So what causes psychological stress in the modern world? Is it the situations you find yourself in, your relationships, your job, your finances?
Well, no, it’s not.
What causes stress is not what happens to you, it’s how you respond to what happens to you.
This is why one person can find their bank balance a little shaky, but not feel anxiety about that, yet another person has a panic attack over the same scenario. It’s why one member of a couple may fly off the handle about a child’s spilled milk, and the other just shrugs and cleans it up.
Whether an event causes stress will depend so much on what a person thinks about that event, about themselves, about the other people involved and about how the universe works. Of course no one can thrive in extreme situations such as excessive working hours or an abusive relationship, but when it comes to the common daily life type stress, how we think really determines whether it impacts our health, or whether it just glances off us.
This, my dear readers, is huge, and the science backs me up.
We have known for decades that anger and unforgiveness raise disease risk.
Fear, rejection, negative thoughts, thinking the worst about others, guilt, or thinking that God is angry with you, worrying about things – these all send stress signals to the brain, and from there, to the immune system and every other body part I mentioned earlier.
I mention God in particular because of the fascinating research I have read showing that belief in a kind God results in positive health outcomes, whereas belief that God wants to punish you does the opposite. A thought that is worth further exploration, don’t you think?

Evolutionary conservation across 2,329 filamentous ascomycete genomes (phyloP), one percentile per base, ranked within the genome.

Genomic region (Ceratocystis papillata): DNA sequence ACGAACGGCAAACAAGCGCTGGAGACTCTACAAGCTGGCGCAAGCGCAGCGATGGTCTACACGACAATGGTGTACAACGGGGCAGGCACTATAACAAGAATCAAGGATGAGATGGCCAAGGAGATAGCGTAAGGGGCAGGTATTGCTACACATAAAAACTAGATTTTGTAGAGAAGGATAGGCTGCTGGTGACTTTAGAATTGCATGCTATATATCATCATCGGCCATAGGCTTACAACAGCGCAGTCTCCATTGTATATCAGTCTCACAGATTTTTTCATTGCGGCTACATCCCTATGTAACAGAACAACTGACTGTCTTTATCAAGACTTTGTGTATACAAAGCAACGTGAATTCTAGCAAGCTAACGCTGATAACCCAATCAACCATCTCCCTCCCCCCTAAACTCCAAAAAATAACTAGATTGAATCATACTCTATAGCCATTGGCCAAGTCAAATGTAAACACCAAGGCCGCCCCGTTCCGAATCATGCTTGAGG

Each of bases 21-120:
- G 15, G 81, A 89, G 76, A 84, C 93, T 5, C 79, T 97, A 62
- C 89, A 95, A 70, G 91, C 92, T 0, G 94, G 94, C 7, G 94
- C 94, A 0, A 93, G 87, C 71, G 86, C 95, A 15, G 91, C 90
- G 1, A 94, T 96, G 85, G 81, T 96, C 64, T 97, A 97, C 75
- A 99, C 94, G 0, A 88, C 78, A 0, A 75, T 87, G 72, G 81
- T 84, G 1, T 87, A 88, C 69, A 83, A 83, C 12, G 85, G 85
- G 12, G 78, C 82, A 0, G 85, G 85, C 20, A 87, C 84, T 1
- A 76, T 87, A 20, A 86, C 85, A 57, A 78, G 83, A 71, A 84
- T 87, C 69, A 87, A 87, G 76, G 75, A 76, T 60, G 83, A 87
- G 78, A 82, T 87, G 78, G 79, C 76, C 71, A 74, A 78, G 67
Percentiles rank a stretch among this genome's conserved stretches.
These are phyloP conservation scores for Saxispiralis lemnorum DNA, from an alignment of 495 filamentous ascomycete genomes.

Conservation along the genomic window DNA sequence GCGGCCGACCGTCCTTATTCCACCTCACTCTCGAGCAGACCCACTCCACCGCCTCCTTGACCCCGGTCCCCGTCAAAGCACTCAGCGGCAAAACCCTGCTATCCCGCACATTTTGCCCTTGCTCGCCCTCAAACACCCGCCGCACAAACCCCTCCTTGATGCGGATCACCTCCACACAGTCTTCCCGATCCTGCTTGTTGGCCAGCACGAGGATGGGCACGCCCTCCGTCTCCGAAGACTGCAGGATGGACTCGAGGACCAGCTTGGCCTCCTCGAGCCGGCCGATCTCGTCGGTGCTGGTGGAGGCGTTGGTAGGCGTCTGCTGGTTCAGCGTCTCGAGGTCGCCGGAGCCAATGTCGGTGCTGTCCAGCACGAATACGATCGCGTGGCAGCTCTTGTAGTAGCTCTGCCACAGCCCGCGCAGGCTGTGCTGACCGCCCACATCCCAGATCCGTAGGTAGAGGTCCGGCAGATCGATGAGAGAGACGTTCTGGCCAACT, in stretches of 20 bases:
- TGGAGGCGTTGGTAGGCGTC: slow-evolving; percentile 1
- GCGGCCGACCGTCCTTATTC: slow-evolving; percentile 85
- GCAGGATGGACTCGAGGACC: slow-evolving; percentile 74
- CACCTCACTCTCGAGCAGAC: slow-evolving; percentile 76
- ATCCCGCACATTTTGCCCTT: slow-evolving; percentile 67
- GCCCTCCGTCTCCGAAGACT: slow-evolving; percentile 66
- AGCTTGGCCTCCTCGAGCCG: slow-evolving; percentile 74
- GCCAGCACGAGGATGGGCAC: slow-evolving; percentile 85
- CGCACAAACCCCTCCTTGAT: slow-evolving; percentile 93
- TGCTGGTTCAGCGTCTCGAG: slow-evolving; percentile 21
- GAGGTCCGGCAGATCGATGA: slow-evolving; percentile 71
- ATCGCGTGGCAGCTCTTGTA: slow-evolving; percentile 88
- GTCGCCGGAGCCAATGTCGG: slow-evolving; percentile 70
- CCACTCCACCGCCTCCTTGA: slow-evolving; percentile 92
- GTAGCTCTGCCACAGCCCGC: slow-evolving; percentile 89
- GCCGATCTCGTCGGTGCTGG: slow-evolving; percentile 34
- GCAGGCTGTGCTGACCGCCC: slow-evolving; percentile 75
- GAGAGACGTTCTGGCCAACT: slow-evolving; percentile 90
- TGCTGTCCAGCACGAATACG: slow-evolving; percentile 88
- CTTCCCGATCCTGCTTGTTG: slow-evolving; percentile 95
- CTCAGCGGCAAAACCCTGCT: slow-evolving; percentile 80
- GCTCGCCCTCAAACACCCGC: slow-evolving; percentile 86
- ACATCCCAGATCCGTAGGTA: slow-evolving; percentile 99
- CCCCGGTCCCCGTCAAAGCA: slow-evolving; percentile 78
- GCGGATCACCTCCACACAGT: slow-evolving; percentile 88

Some people try to overcome stress with meditation, yoga, exercise and the like. While exercise in particular can be a good way to reduce stress’ impact and burn off that adrenaline, none of these practices actually relieves the cause of stressful thoughts. Meditation, designed to simply quiet the thoughts, does not combat them at all, and I do not recommend this bandaid solution in my practice.
What we need, is a revolution in the way we think. To be prepared to do the hard work in our minds and recognise when we are believing lies about ourselves, others, God, and our situations. When we find those lies, we will see how they lead to stressful thoughts. Replace the lies with truths, and things start to turn around.
Of course none of this is easy. It can be quite emotionally excruciating, and it’s really hard to do on your own. Which is why it’s time for another revolution – in the way we think corporately as a race. In the way we think in healthcare.
For so long we have focussed on the mechanistic minutia of genes and single nutrients and chemicals and medicines.
Maybe it’s time that we look bigger. Look more foundational. Yes, help people to know how to eat well, to avoid toxins, to align their lifestyles with the body’s needs, and nurture their gut bacteria. Natural medicine is mostly very good at this.
But let’s take it one step further and start to look at our core beliefs. I have seen miraculous results when we do.
If you don’t know where to start to unravel your health problem, please, don’t start with MTHFR. Start with these things, and MTHFR will often take care of itself.
If you need help, then please comment below or reach out to me in some way. I am more than happy to be part of this new healthcare revolution.